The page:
AFSCME vs. University of California: Show AFSCME the money
Workers say University of California has plenty
Bill Clinton wouldn’t cross the picket line to give the graduation address at UCLA earlier this month. Now, Assembly Speaker Emeritus Fabian Núñez has canceled his June 11 commencement speech at UC Davis, in solidarity with University of California workers laboring without a contract.
UC has been negotiating without success with the Oakland-based American Federation of State, County and Municipal Employees for its patient-care unit since last August, and over the past seven months for other service workers.
It’s not surprising Núñez, the former labor organizer, would take the union’s side. But the union’s case is also bolstered by a report of a “neutral fact finder,” hired by the UC to help sort through the contract mess. The fact finder, Carole Vendrillo, recently backed up the union’s assertion UC has the funds to increase the pay of its service employees. “It is not a lack of state funding but the University’s priorities that leaves the service workers’ wage at the bottom of the list,” Vendrillo said in a May report.
If you have visited a University of California campus, hospital or student health center recently, chances are a member of the AFSCME Local 3299 helped you.
Their 1,300 service workers and 2,600 patient-care techs staff Sacramento’s UC Davis Medical Center and the UC campus in Davis.
But according to the union, UC pays its patient-care and service workers wages which are, on average, 25 percent below what workers make in comparable jobs at California community colleges and Kaiser and Sutter Health hospitals.
“We’re asking for equal pay for equal work,” said John Tinker, a magnetic resonance imaging technician at UCDMC.
In mid-April, UC and AFSCME reached an impasse in talks for a new contract for service workers, whose ranks include bus drivers, cooks, custodians, gardeners and parking attendants. Nearly 100 percent of the union’s rank and file, upset at the collective bargaining stalemate, planned to walk off the job in the beginning of June. But the state Public Employment Relations Board, reasoning that AFSCME workers were crucial to daily patient care on the 10 campuses and five medical centers, halted the two-day walkout and ordered both sides back to bargaining.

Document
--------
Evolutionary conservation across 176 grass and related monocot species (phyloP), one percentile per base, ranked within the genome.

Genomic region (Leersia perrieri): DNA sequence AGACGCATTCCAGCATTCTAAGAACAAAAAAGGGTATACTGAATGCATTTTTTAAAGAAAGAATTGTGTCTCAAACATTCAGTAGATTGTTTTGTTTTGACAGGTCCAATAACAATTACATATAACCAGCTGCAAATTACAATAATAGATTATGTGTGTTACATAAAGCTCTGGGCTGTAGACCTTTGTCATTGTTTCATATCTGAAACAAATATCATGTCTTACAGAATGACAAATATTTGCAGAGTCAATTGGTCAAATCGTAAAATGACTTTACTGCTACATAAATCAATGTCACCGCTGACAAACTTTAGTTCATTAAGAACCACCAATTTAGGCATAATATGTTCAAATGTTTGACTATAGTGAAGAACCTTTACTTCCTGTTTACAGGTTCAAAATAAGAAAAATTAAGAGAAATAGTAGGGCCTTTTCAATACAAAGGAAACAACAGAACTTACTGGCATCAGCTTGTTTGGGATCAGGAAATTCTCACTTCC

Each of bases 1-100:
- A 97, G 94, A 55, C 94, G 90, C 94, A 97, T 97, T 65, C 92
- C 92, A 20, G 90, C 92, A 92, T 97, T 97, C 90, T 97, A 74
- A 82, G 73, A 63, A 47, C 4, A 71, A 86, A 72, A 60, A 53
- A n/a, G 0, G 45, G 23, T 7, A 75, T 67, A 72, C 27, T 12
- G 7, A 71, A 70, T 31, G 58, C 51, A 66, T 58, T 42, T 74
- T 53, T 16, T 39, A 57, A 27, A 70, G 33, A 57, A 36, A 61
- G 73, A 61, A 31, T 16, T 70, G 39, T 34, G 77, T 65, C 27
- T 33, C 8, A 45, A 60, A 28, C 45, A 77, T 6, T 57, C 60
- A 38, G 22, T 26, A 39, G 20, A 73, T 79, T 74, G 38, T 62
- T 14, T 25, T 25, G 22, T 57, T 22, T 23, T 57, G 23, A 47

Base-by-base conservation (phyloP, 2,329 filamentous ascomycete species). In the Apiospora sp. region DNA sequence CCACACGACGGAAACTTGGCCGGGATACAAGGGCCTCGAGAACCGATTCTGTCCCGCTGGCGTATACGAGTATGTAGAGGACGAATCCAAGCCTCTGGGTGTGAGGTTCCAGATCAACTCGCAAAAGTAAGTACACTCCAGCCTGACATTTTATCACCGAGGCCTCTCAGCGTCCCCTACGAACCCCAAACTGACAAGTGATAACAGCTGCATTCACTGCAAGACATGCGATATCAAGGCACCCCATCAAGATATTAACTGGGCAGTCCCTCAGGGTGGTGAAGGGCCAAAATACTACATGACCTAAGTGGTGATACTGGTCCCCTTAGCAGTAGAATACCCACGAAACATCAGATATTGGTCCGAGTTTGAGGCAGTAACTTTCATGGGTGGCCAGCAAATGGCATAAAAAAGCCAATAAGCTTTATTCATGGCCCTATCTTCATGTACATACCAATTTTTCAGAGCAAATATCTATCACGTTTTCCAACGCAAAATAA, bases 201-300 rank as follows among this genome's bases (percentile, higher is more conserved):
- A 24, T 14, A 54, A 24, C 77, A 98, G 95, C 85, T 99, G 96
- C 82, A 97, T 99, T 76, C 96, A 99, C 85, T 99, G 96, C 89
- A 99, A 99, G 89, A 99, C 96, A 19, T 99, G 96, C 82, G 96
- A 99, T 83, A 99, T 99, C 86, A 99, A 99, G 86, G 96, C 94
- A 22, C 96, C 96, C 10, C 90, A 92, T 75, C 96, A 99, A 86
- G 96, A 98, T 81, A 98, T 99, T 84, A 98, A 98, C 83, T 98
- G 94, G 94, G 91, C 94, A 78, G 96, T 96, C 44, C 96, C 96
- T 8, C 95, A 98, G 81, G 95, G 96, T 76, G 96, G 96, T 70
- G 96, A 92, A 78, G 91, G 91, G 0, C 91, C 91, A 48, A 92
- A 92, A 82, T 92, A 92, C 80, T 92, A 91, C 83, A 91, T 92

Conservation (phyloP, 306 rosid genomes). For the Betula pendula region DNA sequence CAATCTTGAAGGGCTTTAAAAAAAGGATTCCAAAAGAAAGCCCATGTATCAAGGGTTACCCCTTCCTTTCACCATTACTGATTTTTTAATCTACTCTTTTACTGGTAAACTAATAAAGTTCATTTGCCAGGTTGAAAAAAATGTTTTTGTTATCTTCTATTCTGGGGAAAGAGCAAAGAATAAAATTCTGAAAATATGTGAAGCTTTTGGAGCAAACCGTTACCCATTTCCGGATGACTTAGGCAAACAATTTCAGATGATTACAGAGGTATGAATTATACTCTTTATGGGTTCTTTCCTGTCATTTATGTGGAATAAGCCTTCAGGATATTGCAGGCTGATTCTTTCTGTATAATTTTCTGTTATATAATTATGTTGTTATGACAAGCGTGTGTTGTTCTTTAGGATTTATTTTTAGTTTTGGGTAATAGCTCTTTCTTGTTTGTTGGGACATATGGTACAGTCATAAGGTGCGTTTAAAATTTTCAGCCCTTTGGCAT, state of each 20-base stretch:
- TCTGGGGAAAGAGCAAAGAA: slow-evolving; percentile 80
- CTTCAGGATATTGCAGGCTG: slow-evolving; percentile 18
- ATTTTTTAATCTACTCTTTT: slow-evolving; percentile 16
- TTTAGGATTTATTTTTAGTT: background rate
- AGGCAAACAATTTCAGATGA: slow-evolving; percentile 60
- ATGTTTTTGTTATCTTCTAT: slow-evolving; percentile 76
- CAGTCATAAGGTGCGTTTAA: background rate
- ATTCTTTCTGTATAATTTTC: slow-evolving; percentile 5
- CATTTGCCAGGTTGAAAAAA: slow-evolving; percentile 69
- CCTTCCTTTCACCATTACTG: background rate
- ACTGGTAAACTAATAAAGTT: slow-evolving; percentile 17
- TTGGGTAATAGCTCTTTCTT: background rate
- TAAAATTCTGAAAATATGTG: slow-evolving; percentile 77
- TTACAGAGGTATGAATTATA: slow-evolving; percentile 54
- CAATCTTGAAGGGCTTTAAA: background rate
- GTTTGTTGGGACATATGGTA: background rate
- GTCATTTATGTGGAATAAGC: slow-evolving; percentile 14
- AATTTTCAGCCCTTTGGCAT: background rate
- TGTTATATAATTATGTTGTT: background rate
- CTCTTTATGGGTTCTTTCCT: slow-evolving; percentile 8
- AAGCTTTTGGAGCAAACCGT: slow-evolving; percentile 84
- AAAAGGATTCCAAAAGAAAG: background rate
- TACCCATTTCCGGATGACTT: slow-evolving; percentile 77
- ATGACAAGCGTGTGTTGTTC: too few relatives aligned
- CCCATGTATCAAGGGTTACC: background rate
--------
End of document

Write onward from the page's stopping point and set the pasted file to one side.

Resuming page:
Leticia Garcia-Prado is a member of the AFSCME bargaining team and a medical assistant at UCD’s Cowell Student Health Center. She checks in new patients, takes their blood pressure and other vital signs, assists doctors as necessary and makes follow-up patient appointments. In a typical workday, Garcia-Prado cares for up to 40 patients. She earns $14 per hour now, up from $10 an hour 10 years ago. Kaiser Permanente hires new medical assistants at $19.46 per hour, according to AFSCME’s figures.
This wage gap causes UC staffing shortages, the union says. UC took two years to hire a new medical assistant at the UCD student health center, and newly hired patient-care workers often leave for higher-paid employment at other hospitals, said Garcia-Prado. “It’s a constant revolving door.”
The demand for health-care workers is strong across the United States. In fact, the sector is one of the few adding jobs as the slowing economy cuts business spending on new workers.
AFSCME is demanding a minimum starting pay of $15 per hour for all UC workers. Currently, some service workers earn the beginning wage of $10.28 per hour. Vendrillo’s May fact-finding report included workers’ testimony, including that of Juanita Cannon, a UCDMC housekeeper, who testified that she is unable to buy needed prescription medication on her salary. The union also said 96 percent of the UC service workers are eligible to receive public assistance to pay for food, health care and shelter.
Vendrillo “recommends that the University retire the ‘open range’ pay scale and make the $12 hourly wage rate the bottom rung of a new step system” for the service workers’ unit.
Nicole Savickas, a university spokeswoman, says UC is proposing wage increases of 4 to 15 percent for the first year of the contract, plus changing to a step system of wages for the patient-care workers.
But Savickas disagrees with the union’s assertion of staff turnover harming UC patient care with an over-reliance on temporary workers. “We’re not seeing that,” she said. And Savickas said UC is not having difficulty recruiting and training new employees.
Just ask new UC president Mark G. Yudof, who officially started the job on June 16. His compensation for the 2008–2009 year will be $828,000, according to a UC statement. Yudof, who has promised “cost savings among the campuses,” gets a monthly car allowance of $743, plus UC-provided housing.
“It’s greed, the huge execs’ bonuses and salaries. UC has tons of money,” Tinker said.